User has set up her new computer at home, but there seems to be one part left over, she tells IT. It’s a small box with a power cord and a little round hole, and after 20 head-scratching minutes, IT still can’t identify it. Finally user puts her 13-year-old son on the phone, and IT asks him about it. “What?” he says. “The fish tank pump?”

This little gem from a system admin in Sydney wins a GBU mug. IT gets call at home Monday morning before coming into work: the e-mail isn’t working, not the best start to a working week. When he gets in he finds the e-mail server hard drive is full. Another user mentions that it had actually stopped on the Saturday just after he sent an e-mail. Further investigation showed that the user had sent the e-mail with an attachment — of 582Mb. When asked to explain, user says his colleague told him it would be ok as long as it was “zipped up”.


Insurance Australia Group Ltd chief executive Michael Hawker warned local companies this week to continue cutting costs to compete internationally. Hawker said there is a pool of Asian IT specialists and engineers who will work at one-fifth the cost of local workers. He said these IT workers are typically multilingual and well-educated and “in a capitalist world you’re going to use the cheaper labour if you get the same quality.”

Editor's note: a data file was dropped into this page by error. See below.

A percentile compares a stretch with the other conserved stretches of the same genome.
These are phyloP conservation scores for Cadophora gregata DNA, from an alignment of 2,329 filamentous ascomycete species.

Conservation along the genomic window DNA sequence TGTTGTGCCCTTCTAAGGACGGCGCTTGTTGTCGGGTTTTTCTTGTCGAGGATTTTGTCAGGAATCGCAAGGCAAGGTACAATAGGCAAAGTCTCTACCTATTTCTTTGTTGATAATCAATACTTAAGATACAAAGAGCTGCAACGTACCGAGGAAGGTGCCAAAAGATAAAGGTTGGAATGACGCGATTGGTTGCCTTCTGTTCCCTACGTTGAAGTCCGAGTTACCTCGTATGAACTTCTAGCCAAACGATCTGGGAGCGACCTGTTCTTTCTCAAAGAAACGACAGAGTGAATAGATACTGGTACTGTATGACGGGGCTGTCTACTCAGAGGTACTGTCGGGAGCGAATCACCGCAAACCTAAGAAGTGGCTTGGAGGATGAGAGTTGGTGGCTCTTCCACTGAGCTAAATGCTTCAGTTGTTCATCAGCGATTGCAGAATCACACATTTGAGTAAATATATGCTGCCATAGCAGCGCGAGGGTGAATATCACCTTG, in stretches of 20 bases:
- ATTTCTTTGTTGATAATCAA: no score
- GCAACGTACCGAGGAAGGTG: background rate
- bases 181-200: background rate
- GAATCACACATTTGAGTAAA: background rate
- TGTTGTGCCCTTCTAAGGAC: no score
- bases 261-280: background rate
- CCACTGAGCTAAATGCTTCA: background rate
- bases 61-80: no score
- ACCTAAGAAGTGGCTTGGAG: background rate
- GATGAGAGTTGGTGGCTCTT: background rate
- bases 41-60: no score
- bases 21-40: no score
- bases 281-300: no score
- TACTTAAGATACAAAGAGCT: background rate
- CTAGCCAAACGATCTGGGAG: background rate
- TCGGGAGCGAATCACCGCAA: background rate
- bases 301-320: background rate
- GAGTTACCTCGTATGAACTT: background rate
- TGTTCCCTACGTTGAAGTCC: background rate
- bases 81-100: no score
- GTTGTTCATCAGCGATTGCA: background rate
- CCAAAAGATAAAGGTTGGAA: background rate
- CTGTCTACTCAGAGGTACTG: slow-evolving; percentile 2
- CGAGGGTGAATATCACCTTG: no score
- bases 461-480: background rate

Telstra doesn’t take too kindly to call centre employees falling pregnant according to media reports. Wollongong-based employee Diana Ivanovski had her pay docked $100 for taking too many toilet breaks. Every time Ivanovski had to go the toilet she had to log off the computer and log back on again which the telco obviously saw as a serious productivity issue. Telstra ignored advice from Ivanovski’s gynaecologist who said she needed to go to the toilet regularly because the baby was pressing on her bladder. Regardless, Telstra was determined to get that $100 cash in its kick! Not surprisingly the union stepped in forcing Telstra to repay the money. To understand why Telstra is so desperate for cash just read transcripts from recent Senate estimate hearings which show corporate lunches cost Telstra up to $10,000 to entertain corporate customers. Telstra’s human relations director Bill Scales said the spending may seem large but it was actually small for the size of the company. “In proportion to a $22 billion company, it’s relatively small in percentage terms,” he said. So what does one eat at a $10,000 lunch? GBU welcomes reader “guesstimates”.

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